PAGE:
Review: ‘Monster’ is masterful 

An Orwellian-like future world where humanity has been called into question is the setting of "Monster in the Dark," an invigorating, creative world premiere presented by the San Francisco-based foolsFURY Theater Company.

The show, written by Doug Dorst and directed by Ben Yalom, marks the first play to be conceived and produced by the 10-year-old troupe, which is known not only for experimentation, but for staging productions characterized by extensive physicaland highly choreographed movement.

"Monster in the Dark," which moves this week to San Francisco’s CounterPULSE after a successful East Bay run at the Ashby Stage in Berkeley, swiftly displays those qualities.

Though a bit lengthy, clocking in at slightly more than two-and-a-half hours, "Monster in the Dark" remains fascinating throughout, telling the tale of life under a totalitarian government called The Structure.

But that’s not all: Fundamentalist religion rears its ugly head, as practiced by the Makersellers, while commerce, too, has run rampant, carried out by the Stuff-Thrusters.

The action kicks in as people living under these restrictions must come to terms with life and death in the face of an apocalyptic flood.

Despite the intense, if slightly familiar, themes, the show is anything but dreary, its characters filled with passion, fire, conviction — and confusion.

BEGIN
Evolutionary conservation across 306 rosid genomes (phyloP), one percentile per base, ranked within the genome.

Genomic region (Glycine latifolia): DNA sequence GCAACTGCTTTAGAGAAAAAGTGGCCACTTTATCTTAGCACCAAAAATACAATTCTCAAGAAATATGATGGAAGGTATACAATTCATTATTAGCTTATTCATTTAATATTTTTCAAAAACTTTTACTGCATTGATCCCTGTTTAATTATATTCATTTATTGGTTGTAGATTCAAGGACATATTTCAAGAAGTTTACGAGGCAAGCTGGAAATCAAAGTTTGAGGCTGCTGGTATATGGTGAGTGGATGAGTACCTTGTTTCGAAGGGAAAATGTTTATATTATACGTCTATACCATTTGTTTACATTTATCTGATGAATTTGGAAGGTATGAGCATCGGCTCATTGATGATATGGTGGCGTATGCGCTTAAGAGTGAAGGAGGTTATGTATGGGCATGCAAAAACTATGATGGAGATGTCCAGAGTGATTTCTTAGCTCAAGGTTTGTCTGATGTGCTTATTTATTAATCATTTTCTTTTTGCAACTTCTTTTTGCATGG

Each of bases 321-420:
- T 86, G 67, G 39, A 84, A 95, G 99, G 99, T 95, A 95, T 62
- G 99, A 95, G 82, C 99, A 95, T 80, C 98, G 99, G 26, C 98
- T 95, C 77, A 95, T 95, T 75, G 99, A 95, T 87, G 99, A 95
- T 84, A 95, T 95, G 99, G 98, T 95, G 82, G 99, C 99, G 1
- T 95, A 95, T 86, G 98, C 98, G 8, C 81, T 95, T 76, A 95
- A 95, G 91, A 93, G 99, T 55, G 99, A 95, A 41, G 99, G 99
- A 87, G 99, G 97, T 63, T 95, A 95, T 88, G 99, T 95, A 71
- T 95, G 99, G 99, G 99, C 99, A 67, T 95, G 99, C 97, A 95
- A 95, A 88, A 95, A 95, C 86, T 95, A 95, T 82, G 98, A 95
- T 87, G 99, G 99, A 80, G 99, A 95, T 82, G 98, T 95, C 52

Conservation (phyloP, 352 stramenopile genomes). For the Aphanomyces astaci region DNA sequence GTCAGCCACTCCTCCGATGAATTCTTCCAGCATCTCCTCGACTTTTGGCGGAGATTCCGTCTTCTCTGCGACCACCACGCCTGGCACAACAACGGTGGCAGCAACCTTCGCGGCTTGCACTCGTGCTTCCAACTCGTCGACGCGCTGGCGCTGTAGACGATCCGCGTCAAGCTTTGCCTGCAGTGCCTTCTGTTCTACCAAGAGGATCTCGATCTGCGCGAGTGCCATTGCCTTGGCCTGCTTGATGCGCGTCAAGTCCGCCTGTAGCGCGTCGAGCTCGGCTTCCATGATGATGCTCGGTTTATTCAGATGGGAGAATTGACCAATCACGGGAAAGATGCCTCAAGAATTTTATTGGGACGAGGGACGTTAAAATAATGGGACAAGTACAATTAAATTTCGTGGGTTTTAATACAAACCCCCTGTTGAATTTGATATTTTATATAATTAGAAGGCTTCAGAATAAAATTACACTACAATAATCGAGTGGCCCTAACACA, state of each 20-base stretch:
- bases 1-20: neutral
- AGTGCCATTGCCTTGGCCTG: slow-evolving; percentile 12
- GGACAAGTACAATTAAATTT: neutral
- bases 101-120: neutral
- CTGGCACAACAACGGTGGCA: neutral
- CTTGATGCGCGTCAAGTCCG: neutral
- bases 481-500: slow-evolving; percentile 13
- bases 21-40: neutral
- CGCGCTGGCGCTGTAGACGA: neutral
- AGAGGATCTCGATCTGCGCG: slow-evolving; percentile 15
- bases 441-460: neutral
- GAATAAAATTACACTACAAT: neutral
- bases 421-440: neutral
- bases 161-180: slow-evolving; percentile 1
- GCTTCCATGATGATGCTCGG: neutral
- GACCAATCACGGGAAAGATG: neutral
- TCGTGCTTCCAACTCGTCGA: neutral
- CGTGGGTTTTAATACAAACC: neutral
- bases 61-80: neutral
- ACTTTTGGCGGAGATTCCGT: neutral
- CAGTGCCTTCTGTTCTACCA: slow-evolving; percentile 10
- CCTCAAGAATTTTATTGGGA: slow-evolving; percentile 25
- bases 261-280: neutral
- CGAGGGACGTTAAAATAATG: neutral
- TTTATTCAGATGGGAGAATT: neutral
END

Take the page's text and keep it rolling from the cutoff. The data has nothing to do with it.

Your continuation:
The actors clearly are having a great time in the ensemble piece in which they take on multiple roles.

Deborah Eliezer holds nothing back as a hopeful evangelist, while Blythe Foster writhes as Delia, a prostitute. Jessica Kitchens shows her frustration as Mina, a married woman having an affair with businessman Vic (played by Peter Ruocco), who also has the distinction of being selected by the Makersellers as a savior of sorts. Ryan Tasker is the bold Prisoner, who has questioned authority, as does Beth Wilmurt as Miss Huddleston, a teacher who has been reprimanded for veering from Structure-sanctioned "structiculum."

The Structure’s jargon is often funny, particularly when spewed over a public address system, voiced by an appropriately robotic sounding female barking orders to the population.

It’s easy to see how the production began as a theater lab project with Berkeley’s Shotgun Players and, after years of collaboration evolved into this polished piece, filled with sound, movement, color, and yes, laughs.

Although "Monster in the Dark" admittedly doesn’t evoke much in the way of emotion or sentiment, it’s a an engaging ride into a place that, in many ways, is not too far from what we, as participants in contemporary culture, call home.

IF YOU GO

Monster in the Dark

Presented by: foolsFURY Theater Company

Where: CounterPULSE, 1310 Mission St., San Francisco

When: 8 p.m. Thursdays-Saturdays; 5 p.m. Sundays; closes March 23

Tickets: $12 to $30; Thursdays pay what you can

Contact: (800) 838-3006 or www.foolsfury.org

About The Author

Leslie Katz

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